First iPhone, Now Android: Production Troubles Limit Smartphone Availability
Active Matrix Organic Light Emitting Diode (AMOLED) displays have become a very hot commodity in smartphones, most notably in Android devices, but the high demand coupled with very limited manufacturing capabilities is causing some real shortages.
When Google (NASDAQ: GOOG) introduced the Nexus One in January, the device was the first to feature an AMOLED display. AMOLEDs use no backlights, which saves power, and makes them much thinner than Active Matrix LCDs (AMLCDs). They also look beautiful, something people noted as soon as they saw the Nexus One.
Shipments of small-sized AMOLEDs used in cell phones and other devices are projected to explode from 20.4 million units in 2009 to 184.5 million units by 2014, representing a compound annual growth rate (CAGR) of 55.1 percent during that period, according to a revised forecast from market researcher iSuppli.
That's still peanuts compared to small-sized AMLCDs, which are forecasted to rise to 1.75 billion units by 2014 from 1.3 billion in 2009.
But there's a problem with AMOLEDs. Plenty of vendors are providing lots of supply of AMLCDs, but there's very little AMOLED production going on. Only Samsung Mobile Displays (SMD) and LG Displays are making AMOLED panels, and while Samsung plows $2.2 billion into increasing its production, that capacity won't come online until 2012.
As a result, Android phones are becoming as hard to get as an iPhone 4, and for the same reason: production. Verizon was recently forced to give $25 gift cards to customers who pre-ordered the HTC Droid Incredible because it can't make enough phones.
"Starting with the Nexus One introduced in January, Android-based smart phones have aggressively adopted high-quality AMOLED displays as a competitive differentiator against the advanced-technology AMLCD screen used in the iPhone," iSuppli analyst Vinita Jakhanwal said in a statement. "However, rising demand -- combined with a limited supply base -- has led to the constrained availability of AMOLEDs."
Is AMOLED necessary?
Samsung and LG are the leaders of AMOLED technology, with Samsung accounting for 54 percent of the supply and LG making 27 percent, according to John Jacobs, an analyst with market research firm DisplaySearch.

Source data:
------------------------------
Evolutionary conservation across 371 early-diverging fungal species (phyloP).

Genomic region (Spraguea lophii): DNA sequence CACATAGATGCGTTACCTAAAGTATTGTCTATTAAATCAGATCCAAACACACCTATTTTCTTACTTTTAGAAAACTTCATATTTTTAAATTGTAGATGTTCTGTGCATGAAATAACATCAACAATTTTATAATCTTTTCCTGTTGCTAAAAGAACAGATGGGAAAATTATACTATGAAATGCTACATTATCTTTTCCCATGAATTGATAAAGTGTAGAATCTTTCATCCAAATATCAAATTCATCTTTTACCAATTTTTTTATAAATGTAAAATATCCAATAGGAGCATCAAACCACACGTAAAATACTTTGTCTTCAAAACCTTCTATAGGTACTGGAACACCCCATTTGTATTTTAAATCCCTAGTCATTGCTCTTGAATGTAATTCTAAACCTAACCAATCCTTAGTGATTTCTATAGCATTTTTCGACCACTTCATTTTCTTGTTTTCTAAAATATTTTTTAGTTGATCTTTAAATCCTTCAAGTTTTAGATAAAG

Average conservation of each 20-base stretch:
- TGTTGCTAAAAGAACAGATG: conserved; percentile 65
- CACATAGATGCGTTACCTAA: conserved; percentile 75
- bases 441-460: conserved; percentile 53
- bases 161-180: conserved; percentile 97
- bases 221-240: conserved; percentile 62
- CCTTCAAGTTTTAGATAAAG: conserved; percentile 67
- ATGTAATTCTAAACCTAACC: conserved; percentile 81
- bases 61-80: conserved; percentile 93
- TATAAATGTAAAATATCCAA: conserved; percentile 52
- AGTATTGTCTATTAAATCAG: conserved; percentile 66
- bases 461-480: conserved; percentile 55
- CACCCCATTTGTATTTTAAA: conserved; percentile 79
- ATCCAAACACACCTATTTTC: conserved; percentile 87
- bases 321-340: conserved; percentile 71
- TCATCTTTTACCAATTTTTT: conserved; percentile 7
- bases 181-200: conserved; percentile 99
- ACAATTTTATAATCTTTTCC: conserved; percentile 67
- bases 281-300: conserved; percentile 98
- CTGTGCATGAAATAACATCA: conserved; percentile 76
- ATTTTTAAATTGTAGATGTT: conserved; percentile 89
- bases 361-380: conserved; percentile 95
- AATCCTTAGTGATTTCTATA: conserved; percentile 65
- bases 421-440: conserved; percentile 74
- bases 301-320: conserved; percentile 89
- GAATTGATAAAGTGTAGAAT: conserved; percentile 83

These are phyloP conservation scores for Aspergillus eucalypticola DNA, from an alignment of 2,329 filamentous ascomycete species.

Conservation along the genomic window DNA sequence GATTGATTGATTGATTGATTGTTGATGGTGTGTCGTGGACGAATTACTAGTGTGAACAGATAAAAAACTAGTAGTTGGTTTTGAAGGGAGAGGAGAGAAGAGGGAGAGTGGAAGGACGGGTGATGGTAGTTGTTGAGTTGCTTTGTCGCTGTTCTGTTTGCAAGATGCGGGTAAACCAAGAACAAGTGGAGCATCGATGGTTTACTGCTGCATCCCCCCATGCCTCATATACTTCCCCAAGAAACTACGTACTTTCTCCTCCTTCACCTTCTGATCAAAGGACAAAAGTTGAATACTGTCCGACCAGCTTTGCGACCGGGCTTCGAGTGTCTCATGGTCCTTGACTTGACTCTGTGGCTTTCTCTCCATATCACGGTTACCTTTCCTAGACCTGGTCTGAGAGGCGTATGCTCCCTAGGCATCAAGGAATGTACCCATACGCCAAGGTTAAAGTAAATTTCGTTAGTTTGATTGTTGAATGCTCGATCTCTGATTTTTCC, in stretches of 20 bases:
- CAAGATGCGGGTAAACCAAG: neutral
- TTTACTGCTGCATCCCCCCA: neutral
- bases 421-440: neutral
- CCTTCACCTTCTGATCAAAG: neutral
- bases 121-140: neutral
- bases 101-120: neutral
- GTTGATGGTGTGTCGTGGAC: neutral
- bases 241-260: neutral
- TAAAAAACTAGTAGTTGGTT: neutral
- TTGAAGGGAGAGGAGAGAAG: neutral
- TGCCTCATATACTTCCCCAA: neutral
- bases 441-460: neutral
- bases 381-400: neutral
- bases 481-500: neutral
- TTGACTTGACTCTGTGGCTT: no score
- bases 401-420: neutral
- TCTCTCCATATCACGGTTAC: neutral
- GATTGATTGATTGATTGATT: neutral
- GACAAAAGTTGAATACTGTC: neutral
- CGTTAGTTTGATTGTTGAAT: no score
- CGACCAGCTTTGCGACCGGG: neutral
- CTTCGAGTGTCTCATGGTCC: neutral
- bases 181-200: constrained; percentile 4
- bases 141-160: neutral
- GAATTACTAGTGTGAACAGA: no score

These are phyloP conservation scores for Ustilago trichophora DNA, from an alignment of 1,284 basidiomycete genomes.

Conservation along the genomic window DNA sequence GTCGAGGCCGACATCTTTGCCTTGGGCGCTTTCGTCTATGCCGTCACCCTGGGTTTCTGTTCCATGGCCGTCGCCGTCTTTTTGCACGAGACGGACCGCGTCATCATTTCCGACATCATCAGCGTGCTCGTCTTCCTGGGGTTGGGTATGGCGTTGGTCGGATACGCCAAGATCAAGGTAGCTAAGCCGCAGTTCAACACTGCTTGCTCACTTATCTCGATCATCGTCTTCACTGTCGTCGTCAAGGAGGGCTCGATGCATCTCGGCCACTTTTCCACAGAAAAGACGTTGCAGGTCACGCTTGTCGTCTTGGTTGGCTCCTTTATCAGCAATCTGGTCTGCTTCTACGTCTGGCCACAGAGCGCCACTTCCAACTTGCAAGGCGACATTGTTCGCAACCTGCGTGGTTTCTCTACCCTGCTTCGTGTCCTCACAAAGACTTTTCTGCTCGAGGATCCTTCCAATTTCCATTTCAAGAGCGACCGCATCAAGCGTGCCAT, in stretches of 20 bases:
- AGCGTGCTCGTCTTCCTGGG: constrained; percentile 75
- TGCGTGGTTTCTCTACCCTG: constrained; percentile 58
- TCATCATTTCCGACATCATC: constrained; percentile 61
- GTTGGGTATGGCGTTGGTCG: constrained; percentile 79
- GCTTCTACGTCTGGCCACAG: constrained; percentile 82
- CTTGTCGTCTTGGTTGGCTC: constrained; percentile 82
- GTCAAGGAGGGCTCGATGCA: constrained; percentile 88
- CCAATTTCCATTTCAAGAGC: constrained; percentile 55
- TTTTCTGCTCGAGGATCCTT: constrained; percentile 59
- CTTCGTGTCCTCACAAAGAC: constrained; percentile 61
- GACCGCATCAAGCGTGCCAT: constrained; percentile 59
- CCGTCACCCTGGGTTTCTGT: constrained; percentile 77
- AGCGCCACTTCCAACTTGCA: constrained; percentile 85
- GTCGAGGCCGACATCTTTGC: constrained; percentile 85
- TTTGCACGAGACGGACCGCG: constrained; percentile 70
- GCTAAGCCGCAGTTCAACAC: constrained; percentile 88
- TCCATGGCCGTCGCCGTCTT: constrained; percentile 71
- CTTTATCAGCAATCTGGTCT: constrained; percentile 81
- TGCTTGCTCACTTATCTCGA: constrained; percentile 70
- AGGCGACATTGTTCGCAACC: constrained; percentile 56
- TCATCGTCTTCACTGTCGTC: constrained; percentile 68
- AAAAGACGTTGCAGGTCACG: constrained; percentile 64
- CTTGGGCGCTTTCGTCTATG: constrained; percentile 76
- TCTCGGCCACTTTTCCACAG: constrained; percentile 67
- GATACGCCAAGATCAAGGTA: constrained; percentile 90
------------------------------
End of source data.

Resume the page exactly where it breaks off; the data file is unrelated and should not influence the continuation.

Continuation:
Both handset makers are racing to get new fabs up and running. Samsung is investing more than $2 billion in AMOLED production and plans to bring a new fabrication plant online by late 2011. LG is starting a new fab that will manufacture both LTPS (Low Temperature Polysilicon LCD) and AMOLED panels.
DisplaySearch estimates that AMOLED capacity will increase 18 percent in the fourth quarter of this year over the third quarter, and another 10 percent in Q1 2011. Overall, capacity will grow 52 percent in 2011 over 2010. But Jacobs admits he's not sure if that's enough.
"It's hard to say what happens with HTC and the other phones out there. Will it be enough? I don't know. There are still many technical hurdles for that technology, like manufacturing issues, yield rates, lifetime and cost," he told InternetNews.com
AMOLED has been "five years from mass production for 10 years," as Jacobs put it. It has market potential due to its thin design, color, fast response and low power consumption. But LCD is catching up technologically -- Apple (NASDAQ: AAPL) proved that with the iPhone 4, which boasts a thin, bright and very fast screen that displays colors beautifully.
"A lot of advantages AMOLED had over LCD were significant for a long time but the advantages are getting smaller and smaller. There's a lot of stuff that can be done on proven technology that has proven sources and a very mature supply base," Jacobs said. Of course, not everyone has Apple's engineering talent base and the money to develop a screen like the iPhone 4, he acknowledged, but that will become more common in time.
Still, Jacobs said AMOLED is here to stay. "Now that these guys [are] investing heavily in it, I think it's more than a flash in the pan," he said. It could make its way beyond smartphones and TVs into desktop and laptop computer screens, because AMOLED has much faster refresh rates than LCD, and the 3D video that's all the rage these days needs a fast refresh rate.
And if HTC and other phone makers can't get AMOLED, they might be well advised to look at what Apple has done with the iPhone's LCD screen and reconsider that technology.
"I think you have to," Jacobs said. "Anybody who doesn't evaluate all possible display technologies for a handset, given what Apple has proven they can do, is foolish."